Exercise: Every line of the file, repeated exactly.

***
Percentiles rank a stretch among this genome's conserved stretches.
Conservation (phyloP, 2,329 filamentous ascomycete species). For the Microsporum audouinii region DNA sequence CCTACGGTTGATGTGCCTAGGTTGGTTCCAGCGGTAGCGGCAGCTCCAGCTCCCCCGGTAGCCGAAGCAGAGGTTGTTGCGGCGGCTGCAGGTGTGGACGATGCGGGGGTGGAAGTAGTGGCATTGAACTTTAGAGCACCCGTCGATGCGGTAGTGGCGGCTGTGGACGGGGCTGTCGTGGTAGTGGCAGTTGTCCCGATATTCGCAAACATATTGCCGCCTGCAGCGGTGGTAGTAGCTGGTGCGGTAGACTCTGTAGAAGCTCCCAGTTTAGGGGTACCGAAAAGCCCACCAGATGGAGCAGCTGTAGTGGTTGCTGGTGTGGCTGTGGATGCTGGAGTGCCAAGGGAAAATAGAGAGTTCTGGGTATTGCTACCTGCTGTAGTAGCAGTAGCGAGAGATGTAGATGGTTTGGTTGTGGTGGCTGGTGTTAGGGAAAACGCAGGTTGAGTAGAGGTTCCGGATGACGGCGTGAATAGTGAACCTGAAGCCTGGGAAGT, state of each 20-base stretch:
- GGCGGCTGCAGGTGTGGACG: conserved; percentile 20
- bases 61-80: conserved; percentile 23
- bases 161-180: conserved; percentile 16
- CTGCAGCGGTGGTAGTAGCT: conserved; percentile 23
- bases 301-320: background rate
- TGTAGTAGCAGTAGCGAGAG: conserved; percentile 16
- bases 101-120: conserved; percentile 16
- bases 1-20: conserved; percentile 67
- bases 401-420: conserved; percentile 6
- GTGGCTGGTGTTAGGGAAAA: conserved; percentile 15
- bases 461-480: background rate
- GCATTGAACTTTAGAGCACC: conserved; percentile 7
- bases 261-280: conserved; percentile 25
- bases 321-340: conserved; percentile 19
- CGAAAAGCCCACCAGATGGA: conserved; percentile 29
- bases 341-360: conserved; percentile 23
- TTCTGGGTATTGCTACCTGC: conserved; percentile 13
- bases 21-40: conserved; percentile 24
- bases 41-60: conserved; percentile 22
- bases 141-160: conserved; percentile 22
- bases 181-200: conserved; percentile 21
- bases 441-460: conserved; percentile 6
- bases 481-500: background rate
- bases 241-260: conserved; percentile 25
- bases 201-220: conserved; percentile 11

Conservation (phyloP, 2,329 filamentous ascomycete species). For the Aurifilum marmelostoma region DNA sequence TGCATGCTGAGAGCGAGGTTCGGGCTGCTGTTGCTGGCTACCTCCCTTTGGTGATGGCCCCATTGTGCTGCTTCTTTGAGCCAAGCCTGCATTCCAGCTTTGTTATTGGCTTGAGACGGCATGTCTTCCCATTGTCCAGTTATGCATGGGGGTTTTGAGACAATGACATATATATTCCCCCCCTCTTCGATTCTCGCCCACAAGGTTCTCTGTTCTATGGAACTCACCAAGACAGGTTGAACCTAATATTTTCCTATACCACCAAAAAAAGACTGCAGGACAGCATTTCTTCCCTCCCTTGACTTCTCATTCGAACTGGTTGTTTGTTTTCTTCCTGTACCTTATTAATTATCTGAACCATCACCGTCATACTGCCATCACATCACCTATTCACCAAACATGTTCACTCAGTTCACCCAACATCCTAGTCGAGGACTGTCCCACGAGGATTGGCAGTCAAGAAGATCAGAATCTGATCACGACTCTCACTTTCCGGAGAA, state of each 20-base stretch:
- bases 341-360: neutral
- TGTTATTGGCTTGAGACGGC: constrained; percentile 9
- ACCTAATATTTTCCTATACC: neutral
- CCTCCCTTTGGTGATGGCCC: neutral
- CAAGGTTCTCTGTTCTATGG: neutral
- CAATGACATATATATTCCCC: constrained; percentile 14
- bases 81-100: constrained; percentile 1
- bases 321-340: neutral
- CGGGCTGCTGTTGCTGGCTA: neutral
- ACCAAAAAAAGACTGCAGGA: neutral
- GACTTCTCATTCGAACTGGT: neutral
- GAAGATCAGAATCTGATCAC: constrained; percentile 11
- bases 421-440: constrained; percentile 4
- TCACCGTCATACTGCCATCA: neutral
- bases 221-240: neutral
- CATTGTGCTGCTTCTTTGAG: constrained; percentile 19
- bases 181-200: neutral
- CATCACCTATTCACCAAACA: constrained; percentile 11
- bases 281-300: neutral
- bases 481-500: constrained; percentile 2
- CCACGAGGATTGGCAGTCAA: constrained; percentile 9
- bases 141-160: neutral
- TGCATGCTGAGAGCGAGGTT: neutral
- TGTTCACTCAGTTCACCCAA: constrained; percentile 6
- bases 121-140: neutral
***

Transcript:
Percentiles rank a stretch among this genome's conserved stretches.
Conservation (phyloP, 2,329 filamentous ascomycete species). For the Microsporum audouinii region DNA sequence CCTACGGTTGATGTGCCTAGGTTGGTTCCAGCGGTAGCGGCAGCTCCAGCTCCCCCGGTAGCCGAAGCAGAGGTTGTTGCGGCGGCTGCAGGTGTGGACGATGCGGGGGTGGAAGTAGTGGCATTGAACTTTAGAGCACCCGTCGATGCGGTAGTGGCGGCTGTGGACGGGGCTGTCGTGGTAGTGGCAGTTGTCCCGATATTCGCAAACATATTGCCGCCTGCAGCGGTGGTAGTAGCTGGTGCGGTAGACTCTGTAGAAGCTCCCAGTTTAGGGGTACCGAAAAGCCCACCAGATGGAGCAGCTGTAGTGGTTGCTGGTGTGGCTGTGGATGCTGGAGTGCCAAGGGAAAATAGAGAGTTCTGGGTATTGCTACCTGCTGTAGTAGCAGTAGCGAGAGATGTAGATGGTTTGGTTGTGGTGGCTGGTGTTAGGGAAAACGCAGGTTGAGTAGAGGTTCCGGATGACGGCGTGAATAGTGAACCTGAAGCCTGGGAAGT, state of each 20-base stretch:
- GGCGGCTGCAGGTGTGGACG: conserved; percentile 20
- bases 61-80: conserved; percentile 23
- bases 161-180: conserved; percentile 16
- CTGCAGCGGTGGTAGTAGCT: conserved; percentile 23
- bases 301-320: background rate
- TGTAGTAGCAGTAGCGAGAG: conserved; percentile 16
- bases 101-120: conserved; percentile 16
- bases 1-20: conserved; percentile 67
- bases 401-420: conserved; percentile 6
- GTGGCTGGTGTTAGGGAAAA: conserved; percentile 15
- bases 461-480: background rate
- GCATTGAACTTTAGAGCACC: conserved; percentile 7
- bases 261-280: conserved; percentile 25
- bases 321-340: conserved; percentile 19
- CGAAAAGCCCACCAGATGGA: conserved; percentile 29
- bases 341-360: conserved; percentile 23
- TTCTGGGTATTGCTACCTGC: conserved; percentile 13
- bases 21-40: conserved; percentile 24
- bases 41-60: conserved; percentile 22
- bases 141-160: conserved; percentile 22
- bases 181-200: conserved; percentile 21
- bases 441-460: conserved; percentile 6
- bases 481-500: background rate
- bases 241-260: conserved; percentile 25
- bases 201-220: conserved; percentile 11

Conservation (phyloP, 2,329 filamentous ascomycete species). For the Aurifilum marmelostoma region DNA sequence TGCATGCTGAGAGCGAGGTTCGGGCTGCTGTTGCTGGCTACCTCCCTTTGGTGATGGCCCCATTGTGCTGCTTCTTTGAGCCAAGCCTGCATTCCAGCTTTGTTATTGGCTTGAGACGGCATGTCTTCCCATTGTCCAGTTATGCATGGGGGTTTTGAGACAATGACATATATATTCCCCCCCTCTTCGATTCTCGCCCACAAGGTTCTCTGTTCTATGGAACTCACCAAGACAGGTTGAACCTAATATTTTCCTATACCACCAAAAAAAGACTGCAGGACAGCATTTCTTCCCTCCCTTGACTTCTCATTCGAACTGGTTGTTTGTTTTCTTCCTGTACCTTATTAATTATCTGAACCATCACCGTCATACTGCCATCACATCACCTATTCACCAAACATGTTCACTCAGTTCACCCAACATCCTAGTCGAGGACTGTCCCACGAGGATTGGCAGTCAAGAAGATCAGAATCTGATCACGACTCTCACTTTCCGGAGAA, state of each 20-base stretch:
- bases 341-360: neutral
- TGTTATTGGCTTGAGACGGC: constrained; percentile 9
- ACCTAATATTTTCCTATACC: neutral
- CCTCCCTTTGGTGATGGCCC: neutral
- CAAGGTTCTCTGTTCTATGG: neutral
- CAATGACATATATATTCCCC: constrained; percentile 14
- bases 81-100: constrained; percentile 1
- bases 321-340: neutral
- CGGGCTGCTGTTGCTGGCTA: neutral
- ACCAAAAAAAGACTGCAGGA: neutral
- GACTTCTCATTCGAACTGGT: neutral
- GAAGATCAGAATCTGATCAC: constrained; percentile 11
- bases 421-440: constrained; percentile 4
- TCACCGTCATACTGCCATCA: neutral
- bases 221-240: neutral
- CATTGTGCTGCTTCTTTGAG: constrained; percentile 19
- bases 181-200: neutral
- CATCACCTATTCACCAAACA: constrained; percentile 11
- bases 281-300: neutral
- bases 481-500: constrained; percentile 2
- CCACGAGGATTGGCAGTCAA: constrained; percentile 9
- bases 141-160: neutral
- TGCATGCTGAGAGCGAGGTT: neutral
- TGTTCACTCAGTTCACCCAA: constrained; percentile 6
- bases 121-140: neutral